Reply
  • Spoonbender - Monday, May 01, 2006 - link

    Keep in mind that AMD doesn't have Intel's resources. Until recently, they still lost money every quarter. So they might not have been able to work on a successor to K8 until recently. (I remeber reading an interview with some AMD boss, saying that the K8 was literally a last-ditch effort to survive. If that failed, there wouldn't be an AMD, so they threw everything they had at it)

    So "Why would AMD sit back and do nothing for so long?" Because they had a good project, and didn't have the resources to make a new one?
    Of course, it probably isn't that bad, just tossing out an alternative scenario. ;)

    However, they have hinted that they were working on specific architectures for the notebook and server markets. (Unlike Intel who are moving back to a single unified architecture).

    And despite its age, the K8 is still a pretty nice architecture, and it wouldn't be a huge undertaking to improve on it to get something quite a bit more efficient. Intel had to develop a new architecture because NetBurst just wouldn't cut it. AMD can probably afford to expand on K8 a bit longer, and even with K9/K10, I wouldn't expect a vastly different architecture.
    Reply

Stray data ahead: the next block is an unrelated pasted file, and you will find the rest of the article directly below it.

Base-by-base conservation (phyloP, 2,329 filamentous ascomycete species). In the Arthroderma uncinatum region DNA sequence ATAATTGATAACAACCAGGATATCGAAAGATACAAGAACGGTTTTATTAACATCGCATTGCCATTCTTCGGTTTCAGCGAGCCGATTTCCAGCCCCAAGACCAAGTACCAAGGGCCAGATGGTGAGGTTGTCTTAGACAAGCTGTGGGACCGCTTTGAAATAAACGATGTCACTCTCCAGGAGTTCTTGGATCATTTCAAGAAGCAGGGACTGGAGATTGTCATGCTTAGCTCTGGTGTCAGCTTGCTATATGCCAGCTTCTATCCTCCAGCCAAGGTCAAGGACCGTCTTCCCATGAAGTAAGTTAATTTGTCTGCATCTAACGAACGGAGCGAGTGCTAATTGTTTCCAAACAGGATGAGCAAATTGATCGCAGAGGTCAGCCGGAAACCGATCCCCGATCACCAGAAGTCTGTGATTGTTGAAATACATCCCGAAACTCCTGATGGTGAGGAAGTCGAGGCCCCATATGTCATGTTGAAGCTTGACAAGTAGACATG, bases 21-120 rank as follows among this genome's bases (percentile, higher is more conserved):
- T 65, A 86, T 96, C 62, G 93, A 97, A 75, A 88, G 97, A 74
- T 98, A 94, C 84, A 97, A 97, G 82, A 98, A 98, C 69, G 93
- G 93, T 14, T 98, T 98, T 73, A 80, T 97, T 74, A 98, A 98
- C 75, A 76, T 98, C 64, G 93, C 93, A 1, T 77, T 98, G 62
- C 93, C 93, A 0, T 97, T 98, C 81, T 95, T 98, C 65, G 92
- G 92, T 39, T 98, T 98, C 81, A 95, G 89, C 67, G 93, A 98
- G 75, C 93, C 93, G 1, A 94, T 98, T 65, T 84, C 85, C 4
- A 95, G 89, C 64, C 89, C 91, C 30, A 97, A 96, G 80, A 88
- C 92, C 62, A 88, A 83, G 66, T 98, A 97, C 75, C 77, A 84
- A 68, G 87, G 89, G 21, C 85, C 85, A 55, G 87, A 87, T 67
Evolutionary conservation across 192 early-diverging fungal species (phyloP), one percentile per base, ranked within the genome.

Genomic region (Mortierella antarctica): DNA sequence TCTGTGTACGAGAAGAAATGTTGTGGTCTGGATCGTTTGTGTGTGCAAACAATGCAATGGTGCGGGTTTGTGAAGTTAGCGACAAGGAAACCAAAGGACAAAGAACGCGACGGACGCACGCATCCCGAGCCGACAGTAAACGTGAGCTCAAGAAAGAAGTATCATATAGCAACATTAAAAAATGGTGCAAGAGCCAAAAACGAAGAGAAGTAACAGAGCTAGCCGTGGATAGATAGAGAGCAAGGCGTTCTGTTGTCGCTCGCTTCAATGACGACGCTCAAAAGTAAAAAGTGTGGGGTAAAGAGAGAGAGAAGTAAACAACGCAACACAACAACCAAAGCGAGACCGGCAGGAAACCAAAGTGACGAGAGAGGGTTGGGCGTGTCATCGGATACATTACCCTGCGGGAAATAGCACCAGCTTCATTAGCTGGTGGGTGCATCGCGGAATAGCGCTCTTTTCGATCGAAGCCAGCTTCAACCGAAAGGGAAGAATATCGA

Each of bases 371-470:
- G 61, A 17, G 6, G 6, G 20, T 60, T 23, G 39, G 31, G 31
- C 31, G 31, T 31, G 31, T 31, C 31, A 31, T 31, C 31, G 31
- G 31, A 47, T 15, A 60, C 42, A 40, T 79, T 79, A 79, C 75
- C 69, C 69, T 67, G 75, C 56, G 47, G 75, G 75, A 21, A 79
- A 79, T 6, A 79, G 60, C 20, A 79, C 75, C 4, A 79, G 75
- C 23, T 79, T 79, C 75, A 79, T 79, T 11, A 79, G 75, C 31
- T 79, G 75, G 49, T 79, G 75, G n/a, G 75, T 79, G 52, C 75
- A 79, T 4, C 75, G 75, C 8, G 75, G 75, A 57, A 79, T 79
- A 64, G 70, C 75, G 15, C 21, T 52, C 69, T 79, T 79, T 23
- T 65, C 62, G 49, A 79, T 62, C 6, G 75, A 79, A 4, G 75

• Spoonbender - Monday, May 01, 2006 - link

    "Because they had a good project" <- Was supposed to be product, not project... :) Reply
  • psychobriggsy - Monday, May 01, 2006 - link

    AMD said recently that they have three times the engineers on their books as they did when they designed K8.

    However I suspect they're working on K10/KX, although maybe some of them worked on K8L.

    Clearly it seems that some in-core work could translate into reasonable performance gains for the current K8 design. A 4-way L1 cache instead of 2-way for example, and a greater L2 to L1 bandwidth. Certainly a mechanism to reorder instructions so that loads can be performed earlier seems to be necessary. 2MB L2 per core could also help, and the 65nm die pictures that AMD showed recently did seem to show far denser cache. K8L is rumoured to include more FP resources, but I don't know about any of the other stuff - but AMD will be talking more about K8L (and beyond?) in June apparently.
    Reply
  • spinportal - Monday, May 01, 2006 - link

    Definitely a great treasure of an article to find on a monday morning detailing the Core architecture that the world is drooling for in June. I wonder what kind of simulation micro-arch software Intel and AMD use, as I remember the days doing my Masters, playing with Intel's Hypercube simulator (grav sim, fish & shark AI sim) and writing my own macro level visual-cpu execution simulator. Reply